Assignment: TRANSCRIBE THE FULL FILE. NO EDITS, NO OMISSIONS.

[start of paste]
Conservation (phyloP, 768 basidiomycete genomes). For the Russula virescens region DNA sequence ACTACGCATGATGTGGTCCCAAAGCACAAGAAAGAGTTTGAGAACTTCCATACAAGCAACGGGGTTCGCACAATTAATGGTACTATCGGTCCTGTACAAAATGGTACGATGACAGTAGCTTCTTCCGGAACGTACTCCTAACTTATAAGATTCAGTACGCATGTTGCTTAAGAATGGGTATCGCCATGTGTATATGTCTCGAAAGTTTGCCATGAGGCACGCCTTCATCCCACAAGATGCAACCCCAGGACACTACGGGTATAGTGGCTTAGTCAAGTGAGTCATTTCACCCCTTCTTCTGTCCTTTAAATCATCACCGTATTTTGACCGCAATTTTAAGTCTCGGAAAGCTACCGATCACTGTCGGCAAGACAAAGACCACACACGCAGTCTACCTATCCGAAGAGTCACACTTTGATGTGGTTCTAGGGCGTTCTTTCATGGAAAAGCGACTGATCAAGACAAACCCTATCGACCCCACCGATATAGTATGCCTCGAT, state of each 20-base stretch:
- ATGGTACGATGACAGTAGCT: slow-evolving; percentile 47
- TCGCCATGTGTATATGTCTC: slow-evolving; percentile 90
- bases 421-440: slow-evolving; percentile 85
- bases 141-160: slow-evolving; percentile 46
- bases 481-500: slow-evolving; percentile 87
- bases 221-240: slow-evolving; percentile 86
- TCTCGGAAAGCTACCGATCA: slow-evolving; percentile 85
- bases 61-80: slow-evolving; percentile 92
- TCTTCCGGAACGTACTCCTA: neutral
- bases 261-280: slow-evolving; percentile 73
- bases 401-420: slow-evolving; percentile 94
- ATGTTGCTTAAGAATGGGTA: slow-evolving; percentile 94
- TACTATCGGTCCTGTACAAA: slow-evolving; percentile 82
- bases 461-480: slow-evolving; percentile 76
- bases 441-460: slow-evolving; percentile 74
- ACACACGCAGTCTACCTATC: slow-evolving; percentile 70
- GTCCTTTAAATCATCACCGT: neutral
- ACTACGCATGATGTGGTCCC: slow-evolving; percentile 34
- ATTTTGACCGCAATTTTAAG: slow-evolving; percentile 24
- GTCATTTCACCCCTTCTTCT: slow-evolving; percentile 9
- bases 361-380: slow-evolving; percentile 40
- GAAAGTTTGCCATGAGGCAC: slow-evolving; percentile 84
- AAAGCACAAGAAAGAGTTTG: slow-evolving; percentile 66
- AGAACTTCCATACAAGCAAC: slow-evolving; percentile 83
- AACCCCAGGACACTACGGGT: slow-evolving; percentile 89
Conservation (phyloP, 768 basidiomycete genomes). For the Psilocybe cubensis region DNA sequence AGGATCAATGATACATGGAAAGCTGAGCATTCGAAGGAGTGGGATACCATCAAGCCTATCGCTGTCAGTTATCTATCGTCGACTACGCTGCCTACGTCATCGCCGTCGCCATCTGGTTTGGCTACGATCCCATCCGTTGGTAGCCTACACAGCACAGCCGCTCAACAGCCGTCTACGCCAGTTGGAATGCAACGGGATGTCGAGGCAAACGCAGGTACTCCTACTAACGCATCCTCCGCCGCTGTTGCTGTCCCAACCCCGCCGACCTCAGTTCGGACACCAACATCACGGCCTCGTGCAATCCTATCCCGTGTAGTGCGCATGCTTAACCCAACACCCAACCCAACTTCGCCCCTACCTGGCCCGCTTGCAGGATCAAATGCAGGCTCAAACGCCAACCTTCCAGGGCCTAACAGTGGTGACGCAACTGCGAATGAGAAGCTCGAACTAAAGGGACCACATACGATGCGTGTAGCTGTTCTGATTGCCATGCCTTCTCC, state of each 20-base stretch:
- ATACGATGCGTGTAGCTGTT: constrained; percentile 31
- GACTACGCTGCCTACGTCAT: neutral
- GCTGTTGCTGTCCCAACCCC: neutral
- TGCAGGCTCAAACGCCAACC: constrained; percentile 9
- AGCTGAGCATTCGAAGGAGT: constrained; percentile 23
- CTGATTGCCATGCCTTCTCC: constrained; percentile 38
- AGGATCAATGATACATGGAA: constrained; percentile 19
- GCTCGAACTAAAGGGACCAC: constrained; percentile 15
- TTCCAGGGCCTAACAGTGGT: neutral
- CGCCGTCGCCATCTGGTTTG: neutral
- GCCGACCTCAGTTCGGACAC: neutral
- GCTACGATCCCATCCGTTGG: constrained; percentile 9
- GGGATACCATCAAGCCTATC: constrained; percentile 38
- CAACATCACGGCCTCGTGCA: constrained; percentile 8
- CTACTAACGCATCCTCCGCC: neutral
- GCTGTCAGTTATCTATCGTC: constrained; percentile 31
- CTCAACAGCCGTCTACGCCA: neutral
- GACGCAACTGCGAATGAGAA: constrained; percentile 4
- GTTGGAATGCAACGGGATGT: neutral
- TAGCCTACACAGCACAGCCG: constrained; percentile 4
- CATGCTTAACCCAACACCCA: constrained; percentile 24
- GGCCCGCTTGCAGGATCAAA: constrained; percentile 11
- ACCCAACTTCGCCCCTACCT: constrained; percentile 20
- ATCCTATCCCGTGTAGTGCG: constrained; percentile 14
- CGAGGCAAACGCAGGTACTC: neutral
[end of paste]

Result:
Conservation (phyloP, 768 basidiomycete genomes). For the Russula virescens region DNA sequence ACTACGCATGATGTGGTCCCAAAGCACAAGAAAGAGTTTGAGAACTTCCATACAAGCAACGGGGTTCGCACAATTAATGGTACTATCGGTCCTGTACAAAATGGTACGATGACAGTAGCTTCTTCCGGAACGTACTCCTAACTTATAAGATTCAGTACGCATGTTGCTTAAGAATGGGTATCGCCATGTGTATATGTCTCGAAAGTTTGCCATGAGGCACGCCTTCATCCCACAAGATGCAACCCCAGGACACTACGGGTATAGTGGCTTAGTCAAGTGAGTCATTTCACCCCTTCTTCTGTCCTTTAAATCATCACCGTATTTTGACCGCAATTTTAAGTCTCGGAAAGCTACCGATCACTGTCGGCAAGACAAAGACCACACACGCAGTCTACCTATCCGAAGAGTCACACTTTGATGTGGTTCTAGGGCGTTCTTTCATGGAAAAGCGACTGATCAAGACAAACCCTATCGACCCCACCGATATAGTATGCCTCGAT, state of each 20-base stretch:
- ATGGTACGATGACAGTAGCT: slow-evolving; percentile 47
- TCGCCATGTGTATATGTCTC: slow-evolving; percentile 90
- bases 421-440: slow-evolving; percentile 85
- bases 141-160: slow-evolving; percentile 46
- bases 481-500: slow-evolving; percentile 87
- bases 221-240: slow-evolving; percentile 86
- TCTCGGAAAGCTACCGATCA: slow-evolving; percentile 85
- bases 61-80: slow-evolving; percentile 92
- TCTTCCGGAACGTACTCCTA: neutral
- bases 261-280: slow-evolving; percentile 73
- bases 401-420: slow-evolving; percentile 94
- ATGTTGCTTAAGAATGGGTA: slow-evolving; percentile 94
- TACTATCGGTCCTGTACAAA: slow-evolving; percentile 82
- bases 461-480: slow-evolving; percentile 76
- bases 441-460: slow-evolving; percentile 74
- ACACACGCAGTCTACCTATC: slow-evolving; percentile 70
- GTCCTTTAAATCATCACCGT: neutral
- ACTACGCATGATGTGGTCCC: slow-evolving; percentile 34
- ATTTTGACCGCAATTTTAAG: slow-evolving; percentile 24
- GTCATTTCACCCCTTCTTCT: slow-evolving; percentile 9
- bases 361-380: slow-evolving; percentile 40
- GAAAGTTTGCCATGAGGCAC: slow-evolving; percentile 84
- AAAGCACAAGAAAGAGTTTG: slow-evolving; percentile 66
- AGAACTTCCATACAAGCAAC: slow-evolving; percentile 83
- AACCCCAGGACACTACGGGT: slow-evolving; percentile 89
Conservation (phyloP, 768 basidiomycete genomes). For the Psilocybe cubensis region DNA sequence AGGATCAATGATACATGGAAAGCTGAGCATTCGAAGGAGTGGGATACCATCAAGCCTATCGCTGTCAGTTATCTATCGTCGACTACGCTGCCTACGTCATCGCCGTCGCCATCTGGTTTGGCTACGATCCCATCCGTTGGTAGCCTACACAGCACAGCCGCTCAACAGCCGTCTACGCCAGTTGGAATGCAACGGGATGTCGAGGCAAACGCAGGTACTCCTACTAACGCATCCTCCGCCGCTGTTGCTGTCCCAACCCCGCCGACCTCAGTTCGGACACCAACATCACGGCCTCGTGCAATCCTATCCCGTGTAGTGCGCATGCTTAACCCAACACCCAACCCAACTTCGCCCCTACCTGGCCCGCTTGCAGGATCAAATGCAGGCTCAAACGCCAACCTTCCAGGGCCTAACAGTGGTGACGCAACTGCGAATGAGAAGCTCGAACTAAAGGGACCACATACGATGCGTGTAGCTGTTCTGATTGCCATGCCTTCTCC, state of each 20-base stretch:
- ATACGATGCGTGTAGCTGTT: constrained; percentile 31
- GACTACGCTGCCTACGTCAT: neutral
- GCTGTTGCTGTCCCAACCCC: neutral
- TGCAGGCTCAAACGCCAACC: constrained; percentile 9
- AGCTGAGCATTCGAAGGAGT: constrained; percentile 23
- CTGATTGCCATGCCTTCTCC: constrained; percentile 38
- AGGATCAATGATACATGGAA: constrained; percentile 19
- GCTCGAACTAAAGGGACCAC: constrained; percentile 15
- TTCCAGGGCCTAACAGTGGT: neutral
- CGCCGTCGCCATCTGGTTTG: neutral
- GCCGACCTCAGTTCGGACAC: neutral
- GCTACGATCCCATCCGTTGG: constrained; percentile 9
- GGGATACCATCAAGCCTATC: constrained; percentile 38
- CAACATCACGGCCTCGTGCA: constrained; percentile 8
- CTACTAACGCATCCTCCGCC: neutral
- GCTGTCAGTTATCTATCGTC: constrained; percentile 31
- CTCAACAGCCGTCTACGCCA: neutral
- GACGCAACTGCGAATGAGAA: constrained; percentile 4
- GTTGGAATGCAACGGGATGT: neutral
- TAGCCTACACAGCACAGCCG: constrained; percentile 4
- CATGCTTAACCCAACACCCA: constrained; percentile 24
- GGCCCGCTTGCAGGATCAAA: constrained; percentile 11
- ACCCAACTTCGCCCCTACCT: constrained; percentile 20
- ATCCTATCCCGTGTAGTGCG: constrained; percentile 14
- CGAGGCAAACGCAGGTACTC: neutral